Later on, levels will slowly rotate like majestic celestial bodies, and even further down the line they'll begin to unravel and fold in on themselves, as if the player was dancing back and forth between either side of a wormhole. The mere concept of direction soon becomes redundant; pressing "right" will take you to the upper curl of a giant human ear, pressing "left" will push you down to the lowest point of a massive neon raindrop.
Mastery of TxK is accomplished by staying composed and maintaining your bearings as the world around you capitulates into chaos.
The pace in which the game transforms is relentless. During the ten-second respite between levels, for example, players are invited to jump through a series of hoops for bonus points. It's hard to decline such an offer when involved in what is, essentially, a high-score game.
Meanwhile, if the player collects four 'warp triangles', TxK will lurch into a different game entirely for a couple of minutes. One is a trippy dream-like challenge of swimming through spinning hoops in first-person. Another is reminiscent of Sonic 2's half-pipe segments, this time drenched in dreamy neon.
That neo-retro look, of course, is Minter's signature. It's obviously not to everyone's taste, but those who appreciate phosphorous vector graphics will cite TxK as a shining example of this visual style. The Vita's OLED deserves credit too; its chthonic black screen provides an immensely dark space neon lasers to cut into.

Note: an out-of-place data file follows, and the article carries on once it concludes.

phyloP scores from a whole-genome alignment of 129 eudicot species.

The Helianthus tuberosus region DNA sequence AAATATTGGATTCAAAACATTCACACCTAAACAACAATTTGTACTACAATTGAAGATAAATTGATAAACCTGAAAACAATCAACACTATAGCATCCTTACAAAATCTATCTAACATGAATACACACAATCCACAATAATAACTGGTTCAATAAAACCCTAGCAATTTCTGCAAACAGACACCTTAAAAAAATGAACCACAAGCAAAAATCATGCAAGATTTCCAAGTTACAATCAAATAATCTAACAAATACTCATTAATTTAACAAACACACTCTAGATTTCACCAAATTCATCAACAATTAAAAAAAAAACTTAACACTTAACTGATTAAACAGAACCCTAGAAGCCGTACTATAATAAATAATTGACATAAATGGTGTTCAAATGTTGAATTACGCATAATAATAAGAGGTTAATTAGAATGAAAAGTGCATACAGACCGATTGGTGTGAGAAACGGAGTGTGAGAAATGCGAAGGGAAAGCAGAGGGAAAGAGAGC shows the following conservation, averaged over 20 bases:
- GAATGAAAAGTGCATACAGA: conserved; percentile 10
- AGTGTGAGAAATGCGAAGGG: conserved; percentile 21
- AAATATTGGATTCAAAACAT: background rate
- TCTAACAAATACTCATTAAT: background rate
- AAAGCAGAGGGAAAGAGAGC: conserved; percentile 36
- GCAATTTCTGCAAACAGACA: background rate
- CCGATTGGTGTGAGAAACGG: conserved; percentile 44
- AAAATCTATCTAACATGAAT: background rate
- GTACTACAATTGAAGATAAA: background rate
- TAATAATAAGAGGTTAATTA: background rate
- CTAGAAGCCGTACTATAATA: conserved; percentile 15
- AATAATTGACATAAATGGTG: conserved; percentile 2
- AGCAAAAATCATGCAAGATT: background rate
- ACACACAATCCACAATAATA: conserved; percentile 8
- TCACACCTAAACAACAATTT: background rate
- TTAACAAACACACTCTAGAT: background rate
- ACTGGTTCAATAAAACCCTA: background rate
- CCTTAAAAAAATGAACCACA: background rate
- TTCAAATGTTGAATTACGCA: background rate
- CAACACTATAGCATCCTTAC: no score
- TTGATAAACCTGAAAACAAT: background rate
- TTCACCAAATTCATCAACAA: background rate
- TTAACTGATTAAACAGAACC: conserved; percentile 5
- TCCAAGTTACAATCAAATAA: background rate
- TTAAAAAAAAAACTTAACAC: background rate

Just as impressive is Llamasoft's degree of restraint when presented with such opportunity; TxK delivers gorgeous colour intensity without over-saturation, and the final product is far better off because of this.
In fact, TxK as a whole benefits tremendously from this composed design principal of intensifying nearly everything but knowing when to stop. The result is the purest distillation yet of that thirty-three year-old Tempest formula, and the best game in the series.
That also means the game, by choice, is not particularly progressive. The gameplay may be presented in a dazzling new light, but its inherent ideas have ossified. Then again, it's easy to argue that TxK is a new take on a classic formula, so any fundamental changes would be missing the point.
Whatever your take, the end result is a game that has a capped long-term value. TxK lovingly offers you everything in its first few of hours, and while you could play it for another twenty and still be dazzled by the magic tricks, it doesn't do a particularly good job of compelling players to return.
After the punishing development odyssey of Space Giraffe, and its divisive response upon release, it's gratifying to see Minter and his team deliver something that is so easily enjoyable and sellable. TxK doesn't reinvent Tempest, but it proudly stands for everything good about it.
So well done Jeff & co, you finally nailed it. Now go and make a military shooter or something, for Christ's sake.
TxK is dazzlingly beautiful, relentless fun, and the purest distillation of the Tempest formula yet
- Gorgeous neo-retro look
- Demands constant rethinking
- Perfect for Vita
- At an evolutionary dead-end
- Not enticing enough after several hours